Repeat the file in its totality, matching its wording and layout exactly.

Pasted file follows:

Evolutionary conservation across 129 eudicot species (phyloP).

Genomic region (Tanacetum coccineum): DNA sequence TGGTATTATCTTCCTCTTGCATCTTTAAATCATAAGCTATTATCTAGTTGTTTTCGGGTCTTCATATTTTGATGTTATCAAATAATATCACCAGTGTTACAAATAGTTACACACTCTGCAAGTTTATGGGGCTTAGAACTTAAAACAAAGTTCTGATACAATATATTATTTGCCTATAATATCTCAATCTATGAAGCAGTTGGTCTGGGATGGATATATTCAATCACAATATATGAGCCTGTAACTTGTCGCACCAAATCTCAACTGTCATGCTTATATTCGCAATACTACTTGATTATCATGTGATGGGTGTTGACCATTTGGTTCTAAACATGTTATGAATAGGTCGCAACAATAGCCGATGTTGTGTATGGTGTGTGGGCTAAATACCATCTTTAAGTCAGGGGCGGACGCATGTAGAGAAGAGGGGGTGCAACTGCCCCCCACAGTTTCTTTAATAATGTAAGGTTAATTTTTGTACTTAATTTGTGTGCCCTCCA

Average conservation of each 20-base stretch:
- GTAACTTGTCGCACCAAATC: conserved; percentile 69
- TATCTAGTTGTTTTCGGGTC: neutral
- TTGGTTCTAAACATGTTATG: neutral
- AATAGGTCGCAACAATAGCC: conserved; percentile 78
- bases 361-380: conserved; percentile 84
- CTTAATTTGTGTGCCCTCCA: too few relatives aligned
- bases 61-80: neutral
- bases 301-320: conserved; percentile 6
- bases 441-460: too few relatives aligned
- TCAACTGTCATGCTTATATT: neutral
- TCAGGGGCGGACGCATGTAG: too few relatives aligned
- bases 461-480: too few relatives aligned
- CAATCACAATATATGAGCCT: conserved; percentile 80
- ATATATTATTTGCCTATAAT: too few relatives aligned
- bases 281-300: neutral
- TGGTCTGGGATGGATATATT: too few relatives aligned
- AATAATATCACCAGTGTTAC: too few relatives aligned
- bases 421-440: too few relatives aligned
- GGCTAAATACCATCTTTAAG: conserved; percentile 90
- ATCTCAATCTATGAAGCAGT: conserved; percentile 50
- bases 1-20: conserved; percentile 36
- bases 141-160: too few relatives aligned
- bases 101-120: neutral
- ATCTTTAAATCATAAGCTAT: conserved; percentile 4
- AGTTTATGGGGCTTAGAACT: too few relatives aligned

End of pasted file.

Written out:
Evolutionary conservation across 129 eudicot species (phyloP).

Genomic region (Tanacetum coccineum): DNA sequence TGGTATTATCTTCCTCTTGCATCTTTAAATCATAAGCTATTATCTAGTTGTTTTCGGGTCTTCATATTTTGATGTTATCAAATAATATCACCAGTGTTACAAATAGTTACACACTCTGCAAGTTTATGGGGCTTAGAACTTAAAACAAAGTTCTGATACAATATATTATTTGCCTATAATATCTCAATCTATGAAGCAGTTGGTCTGGGATGGATATATTCAATCACAATATATGAGCCTGTAACTTGTCGCACCAAATCTCAACTGTCATGCTTATATTCGCAATACTACTTGATTATCATGTGATGGGTGTTGACCATTTGGTTCTAAACATGTTATGAATAGGTCGCAACAATAGCCGATGTTGTGTATGGTGTGTGGGCTAAATACCATCTTTAAGTCAGGGGCGGACGCATGTAGAGAAGAGGGGGTGCAACTGCCCCCCACAGTTTCTTTAATAATGTAAGGTTAATTTTTGTACTTAATTTGTGTGCCCTCCA

Average conservation of each 20-base stretch:
- GTAACTTGTCGCACCAAATC: conserved; percentile 69
- TATCTAGTTGTTTTCGGGTC: neutral
- TTGGTTCTAAACATGTTATG: neutral
- AATAGGTCGCAACAATAGCC: conserved; percentile 78
- bases 361-380: conserved; percentile 84
- CTTAATTTGTGTGCCCTCCA: too few relatives aligned
- bases 61-80: neutral
- bases 301-320: conserved; percentile 6
- bases 441-460: too few relatives aligned
- TCAACTGTCATGCTTATATT: neutral
- TCAGGGGCGGACGCATGTAG: too few relatives aligned
- bases 461-480: too few relatives aligned
- CAATCACAATATATGAGCCT: conserved; percentile 80
- ATATATTATTTGCCTATAAT: too few relatives aligned
- bases 281-300: neutral
- TGGTCTGGGATGGATATATT: too few relatives aligned
- AATAATATCACCAGTGTTAC: too few relatives aligned
- bases 421-440: too few relatives aligned
- GGCTAAATACCATCTTTAAG: conserved; percentile 90
- ATCTCAATCTATGAAGCAGT: conserved; percentile 50
- bases 1-20: conserved; percentile 36
- bases 141-160: too few relatives aligned
- bases 101-120: neutral
- ATCTTTAAATCATAAGCTAT: conserved; percentile 4
- AGTTTATGGGGCTTAGAACT: too few relatives aligned